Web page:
1. To RMB or not to RMB? Lessons from Currency History
      by Steve Cecchetti and Kim Schoenholtz in Money, Banking and Financial Markets on 2014-08-18 15:42:16
    2. Donald Trump, Treasury Debt and the Dollar
      by Stephen G. Cecchetti in Huffington Post Business on 2016-05-24 09:01:07

    Citations

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    Cited by:

    1. Ignazio Angeloni & André Sapir, 2011. "The international monetary system is changing: what opportunities and risks for the euro?," Working Papers 632, Bruegel.
    2. Chiţu, Livia & Eichengreen, Barry & Mehl, Arnaud, 2014. "History, gravity and international finance," Journal of International Money and Finance, Elsevier, vol. 46(C), pages 104-129.
    3. Eric Helleiner & Anton Malkin, 2012. "Sectoral Interests and Global Money: Renminbi, Dollars and the Domestic Foundations of International Currency Policy," Open Economies Review, Springer, vol. 23(1), pages 33-55, February.
    4. Ignazio Angeloni & Agnès Bénassy-Quéré & Benjamin Carton & Christophe Destais & Zsolt Darvas & Jean Pisani-Ferry & André Sapir & Shahin Vallée, . "Global currencies for tomorrow: a European perspective," Blueprints, Bruegel, number 592, December.
    5. Prasad, Eswar S. & Ye, Lei, 2011. "The renminbi’s role in the global monetary system," Proceedings, Federal Reserve Bank of San Francisco, issue Nov, pages 127-197.
    6. Robert N McCauley & Tracy Chan, 2014. "Currency movements drive reserve composition," BIS Quarterly Review, Bank for International Settlements, December.
    7. Agnès Bénassy-Quéré & Jean Pisani-Ferry, 2011. "Quel système monétaire international pour une économie mondiale en mutation rapide ?," Working Papers 2011-04, CEPII research center.
    8. Chiţu, Livia & Eichengreen, Barry & Mehl, Arnaud, 2014. "When did the dollar overtake sterling as the leading international currency? Evidence from the bond markets," Journal of Development Economics, Elsevier, vol. 111(C), pages 225-245.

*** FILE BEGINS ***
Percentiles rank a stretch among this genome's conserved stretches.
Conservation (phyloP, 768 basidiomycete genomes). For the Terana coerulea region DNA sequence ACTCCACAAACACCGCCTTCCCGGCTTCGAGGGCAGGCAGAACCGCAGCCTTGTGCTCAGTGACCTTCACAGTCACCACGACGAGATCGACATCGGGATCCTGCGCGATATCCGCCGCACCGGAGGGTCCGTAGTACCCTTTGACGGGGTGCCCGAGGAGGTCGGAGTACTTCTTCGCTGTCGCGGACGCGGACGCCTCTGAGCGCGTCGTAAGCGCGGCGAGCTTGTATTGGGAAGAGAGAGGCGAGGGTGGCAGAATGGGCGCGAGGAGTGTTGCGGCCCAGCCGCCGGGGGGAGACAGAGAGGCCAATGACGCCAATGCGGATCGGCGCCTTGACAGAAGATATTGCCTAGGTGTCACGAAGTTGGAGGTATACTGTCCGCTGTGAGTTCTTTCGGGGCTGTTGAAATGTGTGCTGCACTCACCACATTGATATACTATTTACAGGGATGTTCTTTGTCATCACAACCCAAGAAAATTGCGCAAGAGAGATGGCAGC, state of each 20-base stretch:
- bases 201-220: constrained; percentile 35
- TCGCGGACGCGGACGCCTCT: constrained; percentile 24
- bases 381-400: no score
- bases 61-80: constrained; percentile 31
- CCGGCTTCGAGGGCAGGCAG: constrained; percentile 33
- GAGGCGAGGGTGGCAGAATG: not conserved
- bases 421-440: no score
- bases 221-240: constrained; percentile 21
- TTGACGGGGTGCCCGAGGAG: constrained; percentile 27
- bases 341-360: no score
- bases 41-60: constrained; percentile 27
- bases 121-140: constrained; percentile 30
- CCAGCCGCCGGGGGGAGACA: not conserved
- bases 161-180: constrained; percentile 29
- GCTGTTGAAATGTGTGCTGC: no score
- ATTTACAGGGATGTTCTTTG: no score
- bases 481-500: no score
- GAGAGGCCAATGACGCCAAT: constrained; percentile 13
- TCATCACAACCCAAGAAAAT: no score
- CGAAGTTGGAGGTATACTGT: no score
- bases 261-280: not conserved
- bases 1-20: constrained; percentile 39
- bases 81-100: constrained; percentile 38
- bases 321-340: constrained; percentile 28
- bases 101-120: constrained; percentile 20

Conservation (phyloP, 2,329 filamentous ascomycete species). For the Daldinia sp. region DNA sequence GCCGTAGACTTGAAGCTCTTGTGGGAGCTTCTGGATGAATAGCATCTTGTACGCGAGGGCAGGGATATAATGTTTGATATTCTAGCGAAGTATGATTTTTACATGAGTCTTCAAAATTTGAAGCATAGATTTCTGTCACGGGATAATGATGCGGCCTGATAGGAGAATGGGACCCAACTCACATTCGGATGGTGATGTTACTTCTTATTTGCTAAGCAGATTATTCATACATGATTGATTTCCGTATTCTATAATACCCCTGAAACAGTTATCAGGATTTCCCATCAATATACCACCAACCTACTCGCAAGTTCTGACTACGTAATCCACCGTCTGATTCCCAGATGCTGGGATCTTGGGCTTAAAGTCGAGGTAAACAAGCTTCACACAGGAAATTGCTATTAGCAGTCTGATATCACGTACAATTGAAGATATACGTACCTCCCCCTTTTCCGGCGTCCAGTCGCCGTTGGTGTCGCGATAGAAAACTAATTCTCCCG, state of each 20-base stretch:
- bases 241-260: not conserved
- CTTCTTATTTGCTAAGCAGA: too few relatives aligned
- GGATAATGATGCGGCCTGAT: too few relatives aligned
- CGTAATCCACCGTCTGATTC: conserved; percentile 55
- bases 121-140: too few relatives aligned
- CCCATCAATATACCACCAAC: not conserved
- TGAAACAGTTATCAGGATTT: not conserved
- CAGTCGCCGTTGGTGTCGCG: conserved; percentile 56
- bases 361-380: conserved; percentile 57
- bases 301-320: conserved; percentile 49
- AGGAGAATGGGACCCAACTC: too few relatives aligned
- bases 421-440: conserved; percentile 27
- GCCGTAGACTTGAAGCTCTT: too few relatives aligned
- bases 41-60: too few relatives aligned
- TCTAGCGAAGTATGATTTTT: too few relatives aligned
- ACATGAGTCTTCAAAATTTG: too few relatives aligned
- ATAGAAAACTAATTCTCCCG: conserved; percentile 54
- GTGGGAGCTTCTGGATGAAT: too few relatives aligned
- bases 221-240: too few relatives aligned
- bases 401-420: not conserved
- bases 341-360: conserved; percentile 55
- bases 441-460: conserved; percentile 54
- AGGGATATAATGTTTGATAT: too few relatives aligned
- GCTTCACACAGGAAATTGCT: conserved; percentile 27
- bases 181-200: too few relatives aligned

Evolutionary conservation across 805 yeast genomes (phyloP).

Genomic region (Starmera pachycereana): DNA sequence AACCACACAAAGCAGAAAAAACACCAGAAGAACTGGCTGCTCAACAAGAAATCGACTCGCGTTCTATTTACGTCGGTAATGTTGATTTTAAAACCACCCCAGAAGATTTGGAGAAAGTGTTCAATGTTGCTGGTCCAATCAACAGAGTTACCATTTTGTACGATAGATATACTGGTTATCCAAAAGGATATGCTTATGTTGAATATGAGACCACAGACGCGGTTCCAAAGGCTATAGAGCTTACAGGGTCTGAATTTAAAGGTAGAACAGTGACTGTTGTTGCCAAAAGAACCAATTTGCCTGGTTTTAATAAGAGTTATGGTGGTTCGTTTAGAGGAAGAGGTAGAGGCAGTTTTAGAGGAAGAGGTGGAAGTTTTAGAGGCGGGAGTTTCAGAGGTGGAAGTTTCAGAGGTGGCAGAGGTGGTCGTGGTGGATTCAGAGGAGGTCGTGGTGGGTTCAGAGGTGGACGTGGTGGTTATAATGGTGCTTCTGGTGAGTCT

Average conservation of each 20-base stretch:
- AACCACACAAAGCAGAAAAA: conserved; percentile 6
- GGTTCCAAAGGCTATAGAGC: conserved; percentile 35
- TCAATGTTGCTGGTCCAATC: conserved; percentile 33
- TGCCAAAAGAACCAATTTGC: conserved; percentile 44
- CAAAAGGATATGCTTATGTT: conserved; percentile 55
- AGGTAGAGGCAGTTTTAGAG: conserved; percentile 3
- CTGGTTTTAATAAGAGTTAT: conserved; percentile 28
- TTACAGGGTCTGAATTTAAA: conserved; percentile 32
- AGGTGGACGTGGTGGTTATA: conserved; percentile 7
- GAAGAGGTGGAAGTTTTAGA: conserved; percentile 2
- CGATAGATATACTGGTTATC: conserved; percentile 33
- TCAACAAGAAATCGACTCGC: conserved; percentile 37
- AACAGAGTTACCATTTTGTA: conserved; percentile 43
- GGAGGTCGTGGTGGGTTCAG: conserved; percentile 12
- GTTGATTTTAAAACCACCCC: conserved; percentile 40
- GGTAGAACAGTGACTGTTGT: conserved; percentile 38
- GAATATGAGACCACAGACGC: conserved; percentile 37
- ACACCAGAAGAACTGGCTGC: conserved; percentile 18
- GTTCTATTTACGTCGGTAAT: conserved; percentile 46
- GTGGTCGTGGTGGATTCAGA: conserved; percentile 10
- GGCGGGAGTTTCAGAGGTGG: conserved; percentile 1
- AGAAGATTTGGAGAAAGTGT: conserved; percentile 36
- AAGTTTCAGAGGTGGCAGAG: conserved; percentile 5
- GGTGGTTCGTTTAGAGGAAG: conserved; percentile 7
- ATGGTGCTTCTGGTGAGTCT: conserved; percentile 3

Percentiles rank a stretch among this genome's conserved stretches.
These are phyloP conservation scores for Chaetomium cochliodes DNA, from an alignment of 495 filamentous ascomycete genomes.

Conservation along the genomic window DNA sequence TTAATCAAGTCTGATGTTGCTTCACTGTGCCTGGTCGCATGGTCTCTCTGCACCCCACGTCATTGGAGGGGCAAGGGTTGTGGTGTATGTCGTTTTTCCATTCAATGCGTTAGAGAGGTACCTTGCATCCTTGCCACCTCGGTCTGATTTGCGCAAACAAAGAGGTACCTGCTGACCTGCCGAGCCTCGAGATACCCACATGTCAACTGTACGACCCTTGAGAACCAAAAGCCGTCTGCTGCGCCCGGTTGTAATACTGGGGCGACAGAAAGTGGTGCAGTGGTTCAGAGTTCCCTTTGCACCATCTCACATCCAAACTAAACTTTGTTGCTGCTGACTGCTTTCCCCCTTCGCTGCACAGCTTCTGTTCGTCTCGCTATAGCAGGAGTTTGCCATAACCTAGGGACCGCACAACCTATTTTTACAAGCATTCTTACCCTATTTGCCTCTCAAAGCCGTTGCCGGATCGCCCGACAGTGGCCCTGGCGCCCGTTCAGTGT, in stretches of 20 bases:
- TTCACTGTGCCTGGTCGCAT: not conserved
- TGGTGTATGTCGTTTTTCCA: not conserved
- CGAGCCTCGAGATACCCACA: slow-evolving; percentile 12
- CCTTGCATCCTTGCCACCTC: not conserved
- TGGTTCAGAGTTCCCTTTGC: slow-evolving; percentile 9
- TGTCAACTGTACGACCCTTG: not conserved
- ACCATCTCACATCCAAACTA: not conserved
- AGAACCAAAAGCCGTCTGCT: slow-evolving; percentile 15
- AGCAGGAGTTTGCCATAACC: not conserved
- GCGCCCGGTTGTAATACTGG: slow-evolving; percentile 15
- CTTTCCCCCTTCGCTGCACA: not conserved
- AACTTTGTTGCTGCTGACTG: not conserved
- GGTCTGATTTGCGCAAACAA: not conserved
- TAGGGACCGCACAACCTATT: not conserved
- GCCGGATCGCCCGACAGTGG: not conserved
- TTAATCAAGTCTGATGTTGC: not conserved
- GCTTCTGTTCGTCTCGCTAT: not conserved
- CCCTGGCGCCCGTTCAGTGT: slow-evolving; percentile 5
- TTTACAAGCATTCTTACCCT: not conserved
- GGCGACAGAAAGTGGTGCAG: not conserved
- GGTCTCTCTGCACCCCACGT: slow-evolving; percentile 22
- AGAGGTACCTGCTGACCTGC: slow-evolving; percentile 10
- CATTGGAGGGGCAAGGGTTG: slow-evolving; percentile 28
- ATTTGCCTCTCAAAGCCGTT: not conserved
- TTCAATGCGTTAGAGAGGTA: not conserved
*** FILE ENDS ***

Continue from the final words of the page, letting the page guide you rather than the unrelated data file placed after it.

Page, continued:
9. Yu, Yongding, 2012. "Revisiting the Internationalization of the Yuan," ADBI Working Papers 366, Asian Development Bank Institute.
    10. Benjamin Cohen, 2012. "The Benefits and Costs of an International Currency: Getting the Calculus Right," Open Economies Review, Springer, vol. 23(1), pages 13-31, February.
    11. Zhang, Cathy, 2014. "An information-based theory of international currency," Journal of International Economics, Elsevier, vol. 93(2), pages 286-301.
    12. Tomasz Serwach, 2013. "Renminbi jako waluta miedzynarodowa - stan obecny oraz ocena perspektyw / Renminbi as international currency - current state and potential perspectives," International Economics, University of Lodz, Faculty of Economics and Sociology, issue 4, pages 39-53, December.
    13. Marc Flandreau & Stefano Ugolini, 2013. "Where It All Began: Lending of Last Resort and Bank of England Monitoring During the Overend-Gurney Panic of 1866," Post-Print hal-01293916, HAL.

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    Keywords

    foreign exchange reserves; network externalities; path dependency; money markets;